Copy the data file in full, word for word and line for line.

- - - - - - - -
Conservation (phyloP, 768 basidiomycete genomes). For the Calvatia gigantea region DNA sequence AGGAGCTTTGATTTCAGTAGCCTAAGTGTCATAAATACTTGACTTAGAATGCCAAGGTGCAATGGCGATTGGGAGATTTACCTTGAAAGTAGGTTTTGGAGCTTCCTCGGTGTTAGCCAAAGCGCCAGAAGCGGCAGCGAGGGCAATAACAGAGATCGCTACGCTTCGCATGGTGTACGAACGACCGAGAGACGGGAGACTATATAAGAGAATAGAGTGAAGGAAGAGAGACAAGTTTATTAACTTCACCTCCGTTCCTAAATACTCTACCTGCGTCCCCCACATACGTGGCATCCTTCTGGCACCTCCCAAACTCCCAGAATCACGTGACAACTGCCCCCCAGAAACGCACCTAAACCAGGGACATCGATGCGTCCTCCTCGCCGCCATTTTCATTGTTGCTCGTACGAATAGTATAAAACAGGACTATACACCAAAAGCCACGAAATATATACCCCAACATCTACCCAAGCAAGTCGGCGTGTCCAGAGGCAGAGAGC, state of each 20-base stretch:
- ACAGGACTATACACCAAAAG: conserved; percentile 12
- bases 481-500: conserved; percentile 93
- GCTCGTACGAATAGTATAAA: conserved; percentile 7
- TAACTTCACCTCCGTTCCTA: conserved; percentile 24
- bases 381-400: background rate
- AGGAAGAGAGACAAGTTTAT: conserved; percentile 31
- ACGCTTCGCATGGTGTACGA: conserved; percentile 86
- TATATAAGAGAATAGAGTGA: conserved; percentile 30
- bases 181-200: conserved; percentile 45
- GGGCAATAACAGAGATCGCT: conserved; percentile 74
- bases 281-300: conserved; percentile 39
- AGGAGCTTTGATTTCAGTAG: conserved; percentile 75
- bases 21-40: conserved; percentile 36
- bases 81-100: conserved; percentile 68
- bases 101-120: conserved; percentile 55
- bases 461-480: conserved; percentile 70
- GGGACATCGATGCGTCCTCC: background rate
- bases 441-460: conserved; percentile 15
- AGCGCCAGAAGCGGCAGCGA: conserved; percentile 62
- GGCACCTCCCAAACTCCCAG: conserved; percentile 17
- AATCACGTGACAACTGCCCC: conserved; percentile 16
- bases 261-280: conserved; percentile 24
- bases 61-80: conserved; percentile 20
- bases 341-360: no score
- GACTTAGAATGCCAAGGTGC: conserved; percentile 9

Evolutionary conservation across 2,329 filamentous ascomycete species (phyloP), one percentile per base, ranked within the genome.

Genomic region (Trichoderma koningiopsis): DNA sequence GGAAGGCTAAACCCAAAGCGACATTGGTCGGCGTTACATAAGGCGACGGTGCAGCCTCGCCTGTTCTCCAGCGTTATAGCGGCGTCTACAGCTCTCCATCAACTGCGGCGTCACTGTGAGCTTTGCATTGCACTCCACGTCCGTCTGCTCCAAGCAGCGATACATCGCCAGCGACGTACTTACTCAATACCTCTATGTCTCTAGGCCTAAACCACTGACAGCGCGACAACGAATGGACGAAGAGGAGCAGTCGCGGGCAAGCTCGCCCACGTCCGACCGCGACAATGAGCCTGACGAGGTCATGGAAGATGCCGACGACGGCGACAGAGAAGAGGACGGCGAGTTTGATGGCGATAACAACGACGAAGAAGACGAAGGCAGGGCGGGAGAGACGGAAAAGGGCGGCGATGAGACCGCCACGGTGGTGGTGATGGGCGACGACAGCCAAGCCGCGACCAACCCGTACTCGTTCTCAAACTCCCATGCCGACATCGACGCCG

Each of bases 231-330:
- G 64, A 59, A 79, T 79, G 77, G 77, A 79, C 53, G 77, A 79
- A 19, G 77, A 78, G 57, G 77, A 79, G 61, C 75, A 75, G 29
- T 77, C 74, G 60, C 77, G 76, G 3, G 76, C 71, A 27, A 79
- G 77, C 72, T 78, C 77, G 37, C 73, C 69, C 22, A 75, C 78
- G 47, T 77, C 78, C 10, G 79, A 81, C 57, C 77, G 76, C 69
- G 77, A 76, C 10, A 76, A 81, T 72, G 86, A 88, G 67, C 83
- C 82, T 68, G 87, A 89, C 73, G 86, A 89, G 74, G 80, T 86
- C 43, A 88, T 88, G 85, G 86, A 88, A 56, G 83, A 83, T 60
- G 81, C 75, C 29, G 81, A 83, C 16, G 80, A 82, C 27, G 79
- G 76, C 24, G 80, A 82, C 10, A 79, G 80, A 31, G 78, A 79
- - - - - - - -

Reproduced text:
Conservation (phyloP, 768 basidiomycete genomes). For the Calvatia gigantea region DNA sequence AGGAGCTTTGATTTCAGTAGCCTAAGTGTCATAAATACTTGACTTAGAATGCCAAGGTGCAATGGCGATTGGGAGATTTACCTTGAAAGTAGGTTTTGGAGCTTCCTCGGTGTTAGCCAAAGCGCCAGAAGCGGCAGCGAGGGCAATAACAGAGATCGCTACGCTTCGCATGGTGTACGAACGACCGAGAGACGGGAGACTATATAAGAGAATAGAGTGAAGGAAGAGAGACAAGTTTATTAACTTCACCTCCGTTCCTAAATACTCTACCTGCGTCCCCCACATACGTGGCATCCTTCTGGCACCTCCCAAACTCCCAGAATCACGTGACAACTGCCCCCCAGAAACGCACCTAAACCAGGGACATCGATGCGTCCTCCTCGCCGCCATTTTCATTGTTGCTCGTACGAATAGTATAAAACAGGACTATACACCAAAAGCCACGAAATATATACCCCAACATCTACCCAAGCAAGTCGGCGTGTCCAGAGGCAGAGAGC, state of each 20-base stretch:
- ACAGGACTATACACCAAAAG: conserved; percentile 12
- bases 481-500: conserved; percentile 93
- GCTCGTACGAATAGTATAAA: conserved; percentile 7
- TAACTTCACCTCCGTTCCTA: conserved; percentile 24
- bases 381-400: background rate
- AGGAAGAGAGACAAGTTTAT: conserved; percentile 31
- ACGCTTCGCATGGTGTACGA: conserved; percentile 86
- TATATAAGAGAATAGAGTGA: conserved; percentile 30
- bases 181-200: conserved; percentile 45
- GGGCAATAACAGAGATCGCT: conserved; percentile 74
- bases 281-300: conserved; percentile 39
- AGGAGCTTTGATTTCAGTAG: conserved; percentile 75
- bases 21-40: conserved; percentile 36
- bases 81-100: conserved; percentile 68
- bases 101-120: conserved; percentile 55
- bases 461-480: conserved; percentile 70
- GGGACATCGATGCGTCCTCC: background rate
- bases 441-460: conserved; percentile 15
- AGCGCCAGAAGCGGCAGCGA: conserved; percentile 62
- GGCACCTCCCAAACTCCCAG: conserved; percentile 17
- AATCACGTGACAACTGCCCC: conserved; percentile 16
- bases 261-280: conserved; percentile 24
- bases 61-80: conserved; percentile 20
- bases 341-360: no score
- GACTTAGAATGCCAAGGTGC: conserved; percentile 9

Evolutionary conservation across 2,329 filamentous ascomycete species (phyloP), one percentile per base, ranked within the genome.

Genomic region (Trichoderma koningiopsis): DNA sequence GGAAGGCTAAACCCAAAGCGACATTGGTCGGCGTTACATAAGGCGACGGTGCAGCCTCGCCTGTTCTCCAGCGTTATAGCGGCGTCTACAGCTCTCCATCAACTGCGGCGTCACTGTGAGCTTTGCATTGCACTCCACGTCCGTCTGCTCCAAGCAGCGATACATCGCCAGCGACGTACTTACTCAATACCTCTATGTCTCTAGGCCTAAACCACTGACAGCGCGACAACGAATGGACGAAGAGGAGCAGTCGCGGGCAAGCTCGCCCACGTCCGACCGCGACAATGAGCCTGACGAGGTCATGGAAGATGCCGACGACGGCGACAGAGAAGAGGACGGCGAGTTTGATGGCGATAACAACGACGAAGAAGACGAAGGCAGGGCGGGAGAGACGGAAAAGGGCGGCGATGAGACCGCCACGGTGGTGGTGATGGGCGACGACAGCCAAGCCGCGACCAACCCGTACTCGTTCTCAAACTCCCATGCCGACATCGACGCCG

Each of bases 231-330:
- G 64, A 59, A 79, T 79, G 77, G 77, A 79, C 53, G 77, A 79
- A 19, G 77, A 78, G 57, G 77, A 79, G 61, C 75, A 75, G 29
- T 77, C 74, G 60, C 77, G 76, G 3, G 76, C 71, A 27, A 79
- G 77, C 72, T 78, C 77, G 37, C 73, C 69, C 22, A 75, C 78
- G 47, T 77, C 78, C 10, G 79, A 81, C 57, C 77, G 76, C 69
- G 77, A 76, C 10, A 76, A 81, T 72, G 86, A 88, G 67, C 83
- C 82, T 68, G 87, A 89, C 73, G 86, A 89, G 74, G 80, T 86
- C 43, A 88, T 88, G 85, G 86, A 88, A 56, G 83, A 83, T 60
- G 81, C 75, C 29, G 81, A 83, C 16, G 80, A 82, C 27, G 79
- G 76, C 24, G 80, A 82, C 10, A 79, G 80, A 31, G 78, A 79